France the destination for only the skilful few
WITH the memories of Euro '96 still fresh, the focus now falls on France '98 and the two-year struggle for places in the next World Cup.
Hosts France and holders Brazil qualify automatically but this still leaves room for 30 more teams in the expanded format.
Of those 30, 14 will come from Europe, five from Africa, four from South America, three from the CONCACAF region (Central America, North America and the Caribbean), three or four from Asia and possibly one from Oceania.
The European nations have been drawn into nine groups, with only group winners guaranteed a place in France. The team with the best record of the nine group runners-up will also qualify, while the other eight runners-up enter play-offs to determine the four remaining places for Europe.
Six of the European groups are already underway and the other three kick-off this weekend.
European champions Germany, who are in Group Nine with Northern Ireland, Ukraine, Armenia, Portugal and Albania, do not start their campaign until October 9 (away to Armenia) and will have no fewer than four opportunities to watch the fancied Portuguese before the two sides meet for the first time in the group in Lisbon on December 14.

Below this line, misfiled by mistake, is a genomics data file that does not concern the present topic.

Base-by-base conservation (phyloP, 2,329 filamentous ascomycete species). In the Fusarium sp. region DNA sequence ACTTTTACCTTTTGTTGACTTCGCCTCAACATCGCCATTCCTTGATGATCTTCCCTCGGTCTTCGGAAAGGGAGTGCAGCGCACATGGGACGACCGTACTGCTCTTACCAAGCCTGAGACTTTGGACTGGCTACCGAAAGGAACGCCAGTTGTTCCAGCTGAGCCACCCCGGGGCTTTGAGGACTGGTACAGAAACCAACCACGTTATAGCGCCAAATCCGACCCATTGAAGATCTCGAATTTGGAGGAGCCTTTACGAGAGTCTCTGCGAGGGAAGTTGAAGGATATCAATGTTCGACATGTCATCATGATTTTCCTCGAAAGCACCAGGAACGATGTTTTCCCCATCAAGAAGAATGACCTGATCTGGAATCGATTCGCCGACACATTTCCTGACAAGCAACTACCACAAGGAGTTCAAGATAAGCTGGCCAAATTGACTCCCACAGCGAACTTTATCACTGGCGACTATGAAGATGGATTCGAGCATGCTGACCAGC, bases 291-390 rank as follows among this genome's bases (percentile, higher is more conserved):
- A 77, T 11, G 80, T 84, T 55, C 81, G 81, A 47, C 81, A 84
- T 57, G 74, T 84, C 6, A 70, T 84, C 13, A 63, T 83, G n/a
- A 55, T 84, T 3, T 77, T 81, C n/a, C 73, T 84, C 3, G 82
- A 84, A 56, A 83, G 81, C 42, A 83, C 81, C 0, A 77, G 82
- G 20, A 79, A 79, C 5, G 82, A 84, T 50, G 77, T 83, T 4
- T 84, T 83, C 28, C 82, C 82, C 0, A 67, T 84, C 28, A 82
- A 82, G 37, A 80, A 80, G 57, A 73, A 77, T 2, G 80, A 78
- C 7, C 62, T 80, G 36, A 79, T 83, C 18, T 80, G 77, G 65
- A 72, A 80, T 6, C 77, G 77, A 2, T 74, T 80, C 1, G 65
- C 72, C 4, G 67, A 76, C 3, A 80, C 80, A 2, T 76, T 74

In Group Two, England and Italy begin their quests with the same fixture: Moldova away.
England, under new manager Glenn Hoddle, start first, on Sunday, and will be followed by Italy on October 5.
In Group Four, Sweden, who finished third in the 1994 World Cup, will be the toughest opponents for Scotland, who kick-off their campaign tomorrow against Austria.
Wales, whose Group Seven opponents include Holland, Belgium and Turkey, entertain minnows San Marino tomorrow and the Republic of Ireland, under new manager Mick McCarthy, are away to Liechtenstein in Group Eight.
Northern Ireland cannot expect to progress from Group Nine but can make life difficult for the Germans and Portugal. Northern Ireland take on Ukraine in Belfast tomorrow.